Thursday, July 1, 2010

Ebert: Keep the Kids off your Lawn

A while ago, Roger Ebert stated that Video games can never be art. Upon posting this article, Ebert became the focus of a torrent of scorn and criticism from "video gamers", a group the definition of which is quite lax. Despite the fact that none of these people cared about Ebert to begin with (except for when he wrote reviews about things which matter) they were all suddenly personally invested in his thoughts on video games.

Because, well, they had nothing better to do.

The primary focus of the original article is that a video game can never be art due to, in part, the definition of art:

Plato, via Aristotle, believed art should be defined as the imitation of nature. Seneca and Cicero essentially agreed. Wikipedia believes "Games are distinct from work, which is usually carried out for remuneration, and from art, which is more concerned with the expression of ideas...Key components of games are goals, rules, challenge, and interaction."

But we could play all day with definitions, and find exceptions to every one... .

One obvious difference between art and games is that you can win a game. It has rules, points, objectives, and an outcome. Santiago might cite a immersive game without points or rules, but I would say then it ceases to be a game and becomes a representation of a story, a novel, a play, dance, a film. Those are things you cannot win; you can only experience them.

Unfortunately, Ebert never provides a clear definition of art. Rather, he sort of discusses the difference between, say, video games and novels, movies, and paintings. Video games seem to contain key features which make them distinctly not art, but rather something else. So, given Ebert's understanding of what constitutes art it cannot be the case that video games are art. He ends the article with something of a rhetorical question:
Why are gamers so intensely concerned, anyway, that games be defined as art?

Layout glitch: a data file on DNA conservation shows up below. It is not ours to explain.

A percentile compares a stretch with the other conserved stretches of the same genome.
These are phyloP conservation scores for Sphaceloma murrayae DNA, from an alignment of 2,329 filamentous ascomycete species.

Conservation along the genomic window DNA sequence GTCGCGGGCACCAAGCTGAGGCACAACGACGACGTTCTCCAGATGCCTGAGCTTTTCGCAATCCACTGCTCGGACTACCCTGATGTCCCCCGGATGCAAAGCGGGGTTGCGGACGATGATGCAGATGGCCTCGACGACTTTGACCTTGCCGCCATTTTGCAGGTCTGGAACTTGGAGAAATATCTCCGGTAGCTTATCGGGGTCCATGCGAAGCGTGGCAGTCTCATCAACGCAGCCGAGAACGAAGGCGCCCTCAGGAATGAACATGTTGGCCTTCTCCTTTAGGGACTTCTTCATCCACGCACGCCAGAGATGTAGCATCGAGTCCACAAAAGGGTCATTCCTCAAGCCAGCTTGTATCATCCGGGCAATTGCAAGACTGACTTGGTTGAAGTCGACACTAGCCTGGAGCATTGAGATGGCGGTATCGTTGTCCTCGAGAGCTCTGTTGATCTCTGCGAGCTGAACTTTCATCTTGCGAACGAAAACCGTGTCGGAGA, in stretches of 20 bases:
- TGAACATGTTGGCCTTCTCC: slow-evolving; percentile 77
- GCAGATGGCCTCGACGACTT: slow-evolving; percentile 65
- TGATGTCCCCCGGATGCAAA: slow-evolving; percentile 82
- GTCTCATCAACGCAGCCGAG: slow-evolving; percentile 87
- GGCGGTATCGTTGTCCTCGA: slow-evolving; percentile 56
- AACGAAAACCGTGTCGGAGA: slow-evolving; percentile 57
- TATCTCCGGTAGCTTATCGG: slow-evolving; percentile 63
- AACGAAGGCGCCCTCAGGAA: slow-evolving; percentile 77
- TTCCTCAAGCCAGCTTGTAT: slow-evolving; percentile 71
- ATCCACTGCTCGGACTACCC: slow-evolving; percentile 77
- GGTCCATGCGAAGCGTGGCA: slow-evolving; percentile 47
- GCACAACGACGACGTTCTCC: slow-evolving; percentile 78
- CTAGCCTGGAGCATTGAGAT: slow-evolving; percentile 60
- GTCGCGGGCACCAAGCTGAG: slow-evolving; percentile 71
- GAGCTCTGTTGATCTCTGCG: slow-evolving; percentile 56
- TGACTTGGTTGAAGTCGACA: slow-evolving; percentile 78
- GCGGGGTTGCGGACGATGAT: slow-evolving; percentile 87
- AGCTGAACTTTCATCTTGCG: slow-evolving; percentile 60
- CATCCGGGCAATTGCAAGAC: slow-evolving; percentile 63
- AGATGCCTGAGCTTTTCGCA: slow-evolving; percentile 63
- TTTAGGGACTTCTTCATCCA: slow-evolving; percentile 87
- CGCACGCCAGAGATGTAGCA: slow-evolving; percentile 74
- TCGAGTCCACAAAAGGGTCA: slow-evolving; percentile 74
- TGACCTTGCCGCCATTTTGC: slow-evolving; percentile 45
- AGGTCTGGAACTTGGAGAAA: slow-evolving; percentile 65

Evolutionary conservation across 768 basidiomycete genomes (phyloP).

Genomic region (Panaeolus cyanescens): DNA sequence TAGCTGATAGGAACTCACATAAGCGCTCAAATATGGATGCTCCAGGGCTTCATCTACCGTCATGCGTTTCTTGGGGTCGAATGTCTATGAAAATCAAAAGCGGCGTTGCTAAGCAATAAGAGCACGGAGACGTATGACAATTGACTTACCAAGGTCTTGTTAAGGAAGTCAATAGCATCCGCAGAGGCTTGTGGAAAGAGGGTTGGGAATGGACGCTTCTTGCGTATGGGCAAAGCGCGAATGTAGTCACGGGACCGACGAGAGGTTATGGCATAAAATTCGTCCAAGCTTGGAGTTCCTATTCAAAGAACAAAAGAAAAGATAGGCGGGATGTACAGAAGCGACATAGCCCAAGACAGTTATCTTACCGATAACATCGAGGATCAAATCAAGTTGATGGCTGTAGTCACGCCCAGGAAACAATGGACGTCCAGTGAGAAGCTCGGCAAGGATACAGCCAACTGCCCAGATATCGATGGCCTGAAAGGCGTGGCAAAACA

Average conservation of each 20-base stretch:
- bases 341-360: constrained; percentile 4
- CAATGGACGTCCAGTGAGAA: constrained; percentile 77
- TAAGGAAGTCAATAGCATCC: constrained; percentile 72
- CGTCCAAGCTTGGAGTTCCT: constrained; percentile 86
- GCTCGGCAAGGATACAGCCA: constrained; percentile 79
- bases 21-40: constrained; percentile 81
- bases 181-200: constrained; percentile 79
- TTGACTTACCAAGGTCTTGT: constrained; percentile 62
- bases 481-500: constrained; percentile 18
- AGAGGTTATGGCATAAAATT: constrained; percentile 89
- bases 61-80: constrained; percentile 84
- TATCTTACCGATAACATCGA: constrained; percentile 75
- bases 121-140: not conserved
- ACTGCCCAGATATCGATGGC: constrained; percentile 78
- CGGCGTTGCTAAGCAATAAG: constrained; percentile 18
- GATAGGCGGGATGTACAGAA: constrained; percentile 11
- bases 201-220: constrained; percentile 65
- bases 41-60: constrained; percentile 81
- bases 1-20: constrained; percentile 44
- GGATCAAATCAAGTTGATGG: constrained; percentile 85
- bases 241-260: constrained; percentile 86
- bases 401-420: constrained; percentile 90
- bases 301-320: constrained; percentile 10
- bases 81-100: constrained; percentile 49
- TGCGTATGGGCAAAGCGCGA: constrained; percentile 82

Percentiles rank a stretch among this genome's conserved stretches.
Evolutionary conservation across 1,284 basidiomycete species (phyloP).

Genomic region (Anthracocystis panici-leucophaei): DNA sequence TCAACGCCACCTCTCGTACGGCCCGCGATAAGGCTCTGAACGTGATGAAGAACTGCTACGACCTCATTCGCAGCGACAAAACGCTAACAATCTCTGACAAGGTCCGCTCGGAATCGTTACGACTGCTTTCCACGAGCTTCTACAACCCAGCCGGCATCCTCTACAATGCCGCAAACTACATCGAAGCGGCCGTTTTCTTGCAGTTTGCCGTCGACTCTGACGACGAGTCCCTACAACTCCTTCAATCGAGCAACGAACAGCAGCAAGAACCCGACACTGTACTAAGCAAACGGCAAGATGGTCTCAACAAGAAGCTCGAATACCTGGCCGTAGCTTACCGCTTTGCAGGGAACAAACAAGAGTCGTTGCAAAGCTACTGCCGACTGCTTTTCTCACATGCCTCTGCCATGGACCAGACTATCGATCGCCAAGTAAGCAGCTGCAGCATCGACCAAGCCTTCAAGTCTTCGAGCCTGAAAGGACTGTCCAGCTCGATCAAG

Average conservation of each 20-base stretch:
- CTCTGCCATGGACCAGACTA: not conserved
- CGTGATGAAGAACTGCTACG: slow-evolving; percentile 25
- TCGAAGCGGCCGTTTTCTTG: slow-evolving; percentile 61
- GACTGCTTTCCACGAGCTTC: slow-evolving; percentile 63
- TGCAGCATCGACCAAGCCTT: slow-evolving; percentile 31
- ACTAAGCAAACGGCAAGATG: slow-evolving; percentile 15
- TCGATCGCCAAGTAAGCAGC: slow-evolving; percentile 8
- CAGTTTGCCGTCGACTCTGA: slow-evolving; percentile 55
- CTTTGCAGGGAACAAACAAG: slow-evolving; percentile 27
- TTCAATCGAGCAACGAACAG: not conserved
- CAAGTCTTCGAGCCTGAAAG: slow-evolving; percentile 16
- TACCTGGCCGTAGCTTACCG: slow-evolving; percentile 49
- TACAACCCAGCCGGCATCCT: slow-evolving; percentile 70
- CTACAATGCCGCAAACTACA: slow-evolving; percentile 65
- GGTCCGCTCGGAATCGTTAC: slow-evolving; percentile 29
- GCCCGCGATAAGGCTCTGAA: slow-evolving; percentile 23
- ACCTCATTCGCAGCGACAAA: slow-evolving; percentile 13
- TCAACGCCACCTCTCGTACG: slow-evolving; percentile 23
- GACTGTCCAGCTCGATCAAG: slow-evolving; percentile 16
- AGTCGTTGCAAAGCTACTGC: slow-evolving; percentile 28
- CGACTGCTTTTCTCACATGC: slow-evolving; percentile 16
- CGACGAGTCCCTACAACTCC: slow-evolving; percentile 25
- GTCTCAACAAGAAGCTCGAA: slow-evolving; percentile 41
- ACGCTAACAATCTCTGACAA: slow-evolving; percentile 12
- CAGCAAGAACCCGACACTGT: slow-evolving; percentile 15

If he thought that question would put the issue to rest, he was sorely mistaken. The bitching continued, the nonsense continued, and video gamers everywhere continued to post and rant and debate over what some film critic thought about games.

As a result, on July 1, 2010 Ebert posted a new article entitled "Okay, Kids, play on my lawn" in which he kind of retracts his position:

I was a fool for mentioning video games in the first place. I would never express an opinion on a movie I hadn't seen. Yet I declared as an axiom that video games can never be Art. I still believe this, but I should never have said so. Some opinions are best kept to yourself.

He goes on to write that one day video games may become art, and so his claim that they can "never be" art is revoked. But he maintains his fundamental position that video games, right now, are not art.

Alright, that's all summary. Now I get to write shit. And the shit I want to write is focused upon this thesis: Roger Ebert, keep those kids off your god damned lawn!

There is no reason, at all, to argue that video games are art. For that matter, there is no reason to care whether or not anyone thinks anything is art. The reason for this is that "art" is a fuckass stupid, nonsensical, meaninglessly arbitrary word which does not mean one god damned thing. The only sensible definition of art comes to us from Ad Reinhardt who wrote:
The one thing to say about art is that it is one thing. Art is art-as-art and everything else is everything else. Art as art is nothing but art. Art is not what is not art.

The merit of this definition, the virtue of this definition, is that it perfectly articulates the fundamental absurdity of the word "art." The word does not fucking mean anything; it is an honorary posited onto "shit someone likes" which is taken to be indicative of some super-special quality. What is that quality? No one knows. How does a thing come to have that quality? No one knows. But, fuck, we sure care about that honorary fucking term!

Here is a challenge: Tell seven people to each obtain one item to which they think the predicate "art" applies. Then, gather these seven items together and discern what quality they each possess which constitutes the quintessential feature of "art." Remember that this quality must not only be something they all share, but also must be ONE QUALITY which exists in everything, ever, which is "art". Once you have accomplished this task, you are free to ride off into the sunset upon your unicorn.